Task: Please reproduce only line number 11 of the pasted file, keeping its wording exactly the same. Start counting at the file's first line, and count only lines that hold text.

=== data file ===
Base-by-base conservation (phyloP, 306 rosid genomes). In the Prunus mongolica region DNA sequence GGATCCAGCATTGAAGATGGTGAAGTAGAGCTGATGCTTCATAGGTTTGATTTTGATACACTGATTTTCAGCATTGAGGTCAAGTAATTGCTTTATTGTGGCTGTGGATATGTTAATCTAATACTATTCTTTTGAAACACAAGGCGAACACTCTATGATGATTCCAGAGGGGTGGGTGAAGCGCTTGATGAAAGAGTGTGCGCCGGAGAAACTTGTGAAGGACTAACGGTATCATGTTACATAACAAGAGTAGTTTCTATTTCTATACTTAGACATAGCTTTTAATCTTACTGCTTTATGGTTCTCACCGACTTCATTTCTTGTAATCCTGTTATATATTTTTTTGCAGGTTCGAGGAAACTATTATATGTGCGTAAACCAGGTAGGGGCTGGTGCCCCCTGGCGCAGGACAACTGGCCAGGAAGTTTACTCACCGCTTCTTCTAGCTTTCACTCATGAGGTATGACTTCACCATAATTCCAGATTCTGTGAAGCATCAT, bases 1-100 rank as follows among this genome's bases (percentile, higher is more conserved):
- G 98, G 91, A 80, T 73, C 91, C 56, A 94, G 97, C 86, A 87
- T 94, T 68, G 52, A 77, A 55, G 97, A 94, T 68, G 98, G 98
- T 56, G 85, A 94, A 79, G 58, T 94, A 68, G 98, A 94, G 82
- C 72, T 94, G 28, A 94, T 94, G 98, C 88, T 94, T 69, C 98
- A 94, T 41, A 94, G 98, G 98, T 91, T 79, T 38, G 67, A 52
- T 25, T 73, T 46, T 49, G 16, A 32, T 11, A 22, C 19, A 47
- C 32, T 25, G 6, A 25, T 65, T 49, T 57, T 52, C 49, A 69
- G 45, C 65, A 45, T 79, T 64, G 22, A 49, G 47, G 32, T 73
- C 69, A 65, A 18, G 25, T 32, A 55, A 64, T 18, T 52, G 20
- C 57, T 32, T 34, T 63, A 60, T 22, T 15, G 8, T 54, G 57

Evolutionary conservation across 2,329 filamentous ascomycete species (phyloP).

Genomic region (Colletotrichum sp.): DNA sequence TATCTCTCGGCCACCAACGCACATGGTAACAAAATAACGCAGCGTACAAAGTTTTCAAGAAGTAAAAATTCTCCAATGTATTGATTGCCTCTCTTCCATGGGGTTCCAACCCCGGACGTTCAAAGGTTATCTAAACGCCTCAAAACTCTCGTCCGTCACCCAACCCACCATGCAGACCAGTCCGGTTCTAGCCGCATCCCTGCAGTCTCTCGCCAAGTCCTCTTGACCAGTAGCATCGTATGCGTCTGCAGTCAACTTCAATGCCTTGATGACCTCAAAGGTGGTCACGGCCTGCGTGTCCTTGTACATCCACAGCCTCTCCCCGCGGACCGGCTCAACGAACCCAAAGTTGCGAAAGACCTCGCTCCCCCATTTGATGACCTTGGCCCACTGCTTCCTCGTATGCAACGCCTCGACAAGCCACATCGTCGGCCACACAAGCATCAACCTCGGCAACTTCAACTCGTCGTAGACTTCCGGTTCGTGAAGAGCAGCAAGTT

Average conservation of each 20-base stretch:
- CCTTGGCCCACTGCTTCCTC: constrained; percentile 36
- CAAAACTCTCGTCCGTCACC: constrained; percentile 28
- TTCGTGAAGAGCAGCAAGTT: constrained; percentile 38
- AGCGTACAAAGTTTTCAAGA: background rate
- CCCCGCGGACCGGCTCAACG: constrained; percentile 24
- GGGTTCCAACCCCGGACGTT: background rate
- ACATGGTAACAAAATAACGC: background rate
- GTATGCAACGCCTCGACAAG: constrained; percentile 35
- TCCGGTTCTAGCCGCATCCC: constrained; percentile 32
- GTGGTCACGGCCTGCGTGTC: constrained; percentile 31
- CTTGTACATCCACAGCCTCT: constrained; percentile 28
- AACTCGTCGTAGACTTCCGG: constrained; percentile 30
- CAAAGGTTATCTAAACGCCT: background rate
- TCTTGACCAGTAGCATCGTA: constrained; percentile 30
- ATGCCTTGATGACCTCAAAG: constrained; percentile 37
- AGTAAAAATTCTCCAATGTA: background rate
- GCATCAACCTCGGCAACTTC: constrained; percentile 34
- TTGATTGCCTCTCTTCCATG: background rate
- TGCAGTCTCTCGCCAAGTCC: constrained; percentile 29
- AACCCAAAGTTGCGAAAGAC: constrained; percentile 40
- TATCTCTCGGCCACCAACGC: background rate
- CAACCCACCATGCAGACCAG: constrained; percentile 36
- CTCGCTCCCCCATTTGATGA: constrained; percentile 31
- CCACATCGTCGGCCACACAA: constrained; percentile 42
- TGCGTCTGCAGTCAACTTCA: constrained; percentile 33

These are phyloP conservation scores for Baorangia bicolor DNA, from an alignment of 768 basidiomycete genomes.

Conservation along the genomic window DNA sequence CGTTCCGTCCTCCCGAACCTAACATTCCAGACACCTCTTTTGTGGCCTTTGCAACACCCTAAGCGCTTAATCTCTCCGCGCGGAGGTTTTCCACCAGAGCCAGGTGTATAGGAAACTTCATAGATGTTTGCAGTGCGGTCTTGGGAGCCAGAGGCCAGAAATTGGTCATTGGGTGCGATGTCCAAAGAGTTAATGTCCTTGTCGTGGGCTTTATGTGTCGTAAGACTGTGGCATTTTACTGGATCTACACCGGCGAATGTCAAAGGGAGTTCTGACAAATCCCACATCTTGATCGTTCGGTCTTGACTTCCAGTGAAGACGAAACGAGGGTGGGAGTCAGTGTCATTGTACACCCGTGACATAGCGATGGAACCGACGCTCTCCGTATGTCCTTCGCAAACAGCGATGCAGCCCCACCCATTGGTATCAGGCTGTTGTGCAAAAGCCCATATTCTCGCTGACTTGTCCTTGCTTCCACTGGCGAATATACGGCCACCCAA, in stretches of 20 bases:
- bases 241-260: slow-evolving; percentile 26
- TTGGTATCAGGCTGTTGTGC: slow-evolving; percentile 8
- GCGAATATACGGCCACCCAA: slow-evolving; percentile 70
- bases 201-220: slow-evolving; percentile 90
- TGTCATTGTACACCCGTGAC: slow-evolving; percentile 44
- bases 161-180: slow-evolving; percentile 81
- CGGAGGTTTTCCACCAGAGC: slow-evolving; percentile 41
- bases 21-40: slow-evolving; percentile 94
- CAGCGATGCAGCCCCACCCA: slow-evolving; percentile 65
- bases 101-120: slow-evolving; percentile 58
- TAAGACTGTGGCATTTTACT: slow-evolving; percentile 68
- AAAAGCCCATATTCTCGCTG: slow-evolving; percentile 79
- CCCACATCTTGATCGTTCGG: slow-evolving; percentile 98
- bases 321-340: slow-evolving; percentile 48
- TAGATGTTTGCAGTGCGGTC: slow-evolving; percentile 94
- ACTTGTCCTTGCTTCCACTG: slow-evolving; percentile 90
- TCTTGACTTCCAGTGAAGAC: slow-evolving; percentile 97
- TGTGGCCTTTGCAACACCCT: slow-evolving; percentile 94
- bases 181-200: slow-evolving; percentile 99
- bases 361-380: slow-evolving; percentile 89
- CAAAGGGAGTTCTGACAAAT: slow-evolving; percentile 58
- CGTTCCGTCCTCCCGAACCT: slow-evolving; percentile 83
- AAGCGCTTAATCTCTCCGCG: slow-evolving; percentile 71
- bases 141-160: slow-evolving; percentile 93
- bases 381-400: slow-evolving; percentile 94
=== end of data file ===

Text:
- C 57, T 32, T 34, T 63, A 60, T 22, T 15, G 8, T 54, G 57